Bastides are a particular urban feature of South-West France: new fortified towns built in the medieval era, between 1230 and 1350, which were located on or near sensitive border areas and which served as more robust defensive mechanisms against potential attackers.
These were planned towns, with a central square and church surrounded by a well organized street layout. People were encouraged to settle in these new towns and cultivate the land around them with incentives such as being granted a “free” status, meaning they would no longer be considered vassals of local lords. Today, they are a special feature of the region and an important destination for architecture enthusiasts as well as visitors more generally.
Bastides64 is an association of these bastides in the département of the Atlantic Pyrenees, incorporating Iparralde. It was established to protect and promote these historic sites. To date, Bastida-Arberoa (La Bastide-Clairence in French; La Bastida de Clarença in Gascon) in Lower Navarre has been the only Basque member of the association. As Philippe Veyrin comments in The Basques of Lapurdi, Zuberoa, and Lower Navarre, “Bastida (Labastide-Clairence) and Izura (Ostabat) are a case—here exceptional, though very widespread in Gascony—of towns created all of a piece to a preconceived plan. Baiona and Donibane Garazi were almost from the start fortified towns built on a key position.”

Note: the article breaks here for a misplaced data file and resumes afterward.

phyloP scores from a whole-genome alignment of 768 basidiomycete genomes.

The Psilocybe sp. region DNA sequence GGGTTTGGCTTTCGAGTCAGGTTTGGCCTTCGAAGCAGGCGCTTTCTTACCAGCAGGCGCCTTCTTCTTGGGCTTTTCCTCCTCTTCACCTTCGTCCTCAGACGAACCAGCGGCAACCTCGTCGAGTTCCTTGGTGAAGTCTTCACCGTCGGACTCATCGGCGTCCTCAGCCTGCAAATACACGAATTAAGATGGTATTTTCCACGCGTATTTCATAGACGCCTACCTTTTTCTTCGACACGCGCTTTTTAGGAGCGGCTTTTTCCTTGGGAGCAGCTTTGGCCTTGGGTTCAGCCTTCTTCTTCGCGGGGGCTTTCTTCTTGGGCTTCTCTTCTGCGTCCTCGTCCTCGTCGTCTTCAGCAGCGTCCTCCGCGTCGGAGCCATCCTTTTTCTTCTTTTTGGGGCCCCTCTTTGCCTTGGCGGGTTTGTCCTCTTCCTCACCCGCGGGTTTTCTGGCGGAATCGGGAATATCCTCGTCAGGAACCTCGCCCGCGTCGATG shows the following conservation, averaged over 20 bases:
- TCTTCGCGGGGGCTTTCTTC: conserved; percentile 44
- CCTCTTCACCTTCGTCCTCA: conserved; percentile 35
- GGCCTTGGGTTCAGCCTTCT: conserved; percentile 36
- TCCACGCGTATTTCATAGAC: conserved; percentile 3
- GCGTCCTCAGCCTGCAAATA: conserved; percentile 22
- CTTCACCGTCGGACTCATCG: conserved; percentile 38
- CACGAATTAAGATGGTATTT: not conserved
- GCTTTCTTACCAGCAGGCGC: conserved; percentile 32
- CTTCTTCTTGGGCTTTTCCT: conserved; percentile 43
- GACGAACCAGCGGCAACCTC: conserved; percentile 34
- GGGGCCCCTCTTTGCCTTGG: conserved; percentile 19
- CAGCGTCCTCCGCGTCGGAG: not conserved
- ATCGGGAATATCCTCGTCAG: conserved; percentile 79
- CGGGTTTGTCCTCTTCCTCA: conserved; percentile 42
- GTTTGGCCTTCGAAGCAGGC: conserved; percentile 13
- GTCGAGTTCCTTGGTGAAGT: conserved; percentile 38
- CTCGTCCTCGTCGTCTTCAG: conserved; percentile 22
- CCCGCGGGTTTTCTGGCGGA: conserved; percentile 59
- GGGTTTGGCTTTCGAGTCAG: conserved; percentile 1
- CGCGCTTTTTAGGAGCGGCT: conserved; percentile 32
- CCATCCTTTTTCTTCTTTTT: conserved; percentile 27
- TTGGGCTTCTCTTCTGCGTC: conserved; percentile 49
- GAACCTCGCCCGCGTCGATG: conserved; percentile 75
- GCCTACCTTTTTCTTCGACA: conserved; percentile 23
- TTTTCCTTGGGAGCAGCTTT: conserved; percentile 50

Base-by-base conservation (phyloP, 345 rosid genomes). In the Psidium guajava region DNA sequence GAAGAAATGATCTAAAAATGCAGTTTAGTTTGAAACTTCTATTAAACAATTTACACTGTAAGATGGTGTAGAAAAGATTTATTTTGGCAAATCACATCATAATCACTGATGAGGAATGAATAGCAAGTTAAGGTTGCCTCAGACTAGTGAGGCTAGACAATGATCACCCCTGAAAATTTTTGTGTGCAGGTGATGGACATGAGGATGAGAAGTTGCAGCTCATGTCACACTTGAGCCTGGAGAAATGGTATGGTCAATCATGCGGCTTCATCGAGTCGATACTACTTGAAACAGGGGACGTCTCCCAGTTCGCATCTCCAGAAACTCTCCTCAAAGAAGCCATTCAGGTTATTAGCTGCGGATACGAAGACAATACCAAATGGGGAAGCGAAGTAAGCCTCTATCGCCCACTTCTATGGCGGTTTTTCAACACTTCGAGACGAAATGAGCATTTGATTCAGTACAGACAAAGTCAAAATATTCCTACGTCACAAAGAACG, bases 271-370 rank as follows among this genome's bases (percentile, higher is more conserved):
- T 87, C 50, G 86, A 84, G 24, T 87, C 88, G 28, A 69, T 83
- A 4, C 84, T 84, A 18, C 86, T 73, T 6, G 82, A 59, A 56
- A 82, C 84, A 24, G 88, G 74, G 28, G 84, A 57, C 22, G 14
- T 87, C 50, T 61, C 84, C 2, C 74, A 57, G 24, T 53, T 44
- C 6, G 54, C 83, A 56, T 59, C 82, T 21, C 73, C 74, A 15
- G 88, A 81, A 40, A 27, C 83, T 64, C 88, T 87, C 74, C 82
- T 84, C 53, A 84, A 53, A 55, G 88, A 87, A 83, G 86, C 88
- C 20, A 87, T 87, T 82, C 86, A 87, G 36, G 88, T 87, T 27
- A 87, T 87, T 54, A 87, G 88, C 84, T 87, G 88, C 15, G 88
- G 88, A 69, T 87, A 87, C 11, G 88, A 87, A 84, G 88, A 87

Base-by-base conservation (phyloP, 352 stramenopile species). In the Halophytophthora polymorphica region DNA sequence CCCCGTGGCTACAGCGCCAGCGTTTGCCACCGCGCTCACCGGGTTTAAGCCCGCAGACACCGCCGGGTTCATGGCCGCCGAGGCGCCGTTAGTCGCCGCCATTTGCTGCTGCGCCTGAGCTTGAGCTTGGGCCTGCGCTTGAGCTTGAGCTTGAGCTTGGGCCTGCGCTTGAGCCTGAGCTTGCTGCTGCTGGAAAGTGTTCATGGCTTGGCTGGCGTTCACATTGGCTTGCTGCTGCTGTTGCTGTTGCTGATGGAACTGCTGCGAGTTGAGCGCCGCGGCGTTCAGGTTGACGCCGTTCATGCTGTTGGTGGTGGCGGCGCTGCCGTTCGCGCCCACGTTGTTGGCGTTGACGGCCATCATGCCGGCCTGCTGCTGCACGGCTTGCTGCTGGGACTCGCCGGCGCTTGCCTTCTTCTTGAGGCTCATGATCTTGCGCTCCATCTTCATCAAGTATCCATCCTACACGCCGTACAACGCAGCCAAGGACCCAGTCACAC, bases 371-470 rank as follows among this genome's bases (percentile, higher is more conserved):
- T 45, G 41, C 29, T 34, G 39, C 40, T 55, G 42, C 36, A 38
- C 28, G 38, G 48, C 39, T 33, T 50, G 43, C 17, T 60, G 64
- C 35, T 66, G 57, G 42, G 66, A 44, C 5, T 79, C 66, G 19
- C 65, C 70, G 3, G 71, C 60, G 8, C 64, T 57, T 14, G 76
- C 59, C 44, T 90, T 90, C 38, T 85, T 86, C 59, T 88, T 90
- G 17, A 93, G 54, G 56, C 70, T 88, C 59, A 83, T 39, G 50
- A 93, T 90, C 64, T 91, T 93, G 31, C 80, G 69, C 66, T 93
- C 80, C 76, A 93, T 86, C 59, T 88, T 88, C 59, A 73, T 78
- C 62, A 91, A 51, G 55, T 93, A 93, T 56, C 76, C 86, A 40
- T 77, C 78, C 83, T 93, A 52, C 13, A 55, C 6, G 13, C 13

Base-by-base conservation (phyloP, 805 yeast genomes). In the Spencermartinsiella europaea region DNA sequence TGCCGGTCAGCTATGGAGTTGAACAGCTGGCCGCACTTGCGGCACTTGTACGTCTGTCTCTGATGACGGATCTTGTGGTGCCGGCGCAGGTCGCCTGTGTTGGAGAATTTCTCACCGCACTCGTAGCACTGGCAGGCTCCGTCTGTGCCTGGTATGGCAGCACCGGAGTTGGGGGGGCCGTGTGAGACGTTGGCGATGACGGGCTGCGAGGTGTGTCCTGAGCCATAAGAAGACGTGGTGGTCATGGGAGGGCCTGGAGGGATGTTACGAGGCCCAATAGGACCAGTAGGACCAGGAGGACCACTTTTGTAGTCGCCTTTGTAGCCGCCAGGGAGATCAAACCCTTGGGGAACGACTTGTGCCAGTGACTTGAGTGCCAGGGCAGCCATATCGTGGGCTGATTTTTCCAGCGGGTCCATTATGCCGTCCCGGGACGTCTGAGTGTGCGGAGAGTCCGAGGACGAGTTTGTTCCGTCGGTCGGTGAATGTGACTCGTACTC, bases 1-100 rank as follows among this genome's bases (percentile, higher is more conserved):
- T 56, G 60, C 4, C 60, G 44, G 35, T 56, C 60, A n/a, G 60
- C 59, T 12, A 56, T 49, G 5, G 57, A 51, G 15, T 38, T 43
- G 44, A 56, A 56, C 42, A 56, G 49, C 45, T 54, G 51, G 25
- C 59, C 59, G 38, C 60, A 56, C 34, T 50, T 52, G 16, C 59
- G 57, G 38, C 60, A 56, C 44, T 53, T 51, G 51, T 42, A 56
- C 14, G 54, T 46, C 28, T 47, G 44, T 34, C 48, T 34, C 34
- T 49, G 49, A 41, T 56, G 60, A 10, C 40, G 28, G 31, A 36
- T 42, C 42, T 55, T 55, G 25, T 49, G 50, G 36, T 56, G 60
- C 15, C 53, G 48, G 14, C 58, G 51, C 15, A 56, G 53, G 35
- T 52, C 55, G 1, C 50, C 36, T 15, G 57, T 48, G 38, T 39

It has, however, just been announced that Atharratze (Tardets) in Zuberoa will also join as a full member in 2017.
Interestingly, there is also a Bastida, (Labastida in Spanish) in Araba, which is also a fortified medieval town.
In his classic study The Basques, Julio Caro Baroja also discusses the history and architecture of Basque settlements.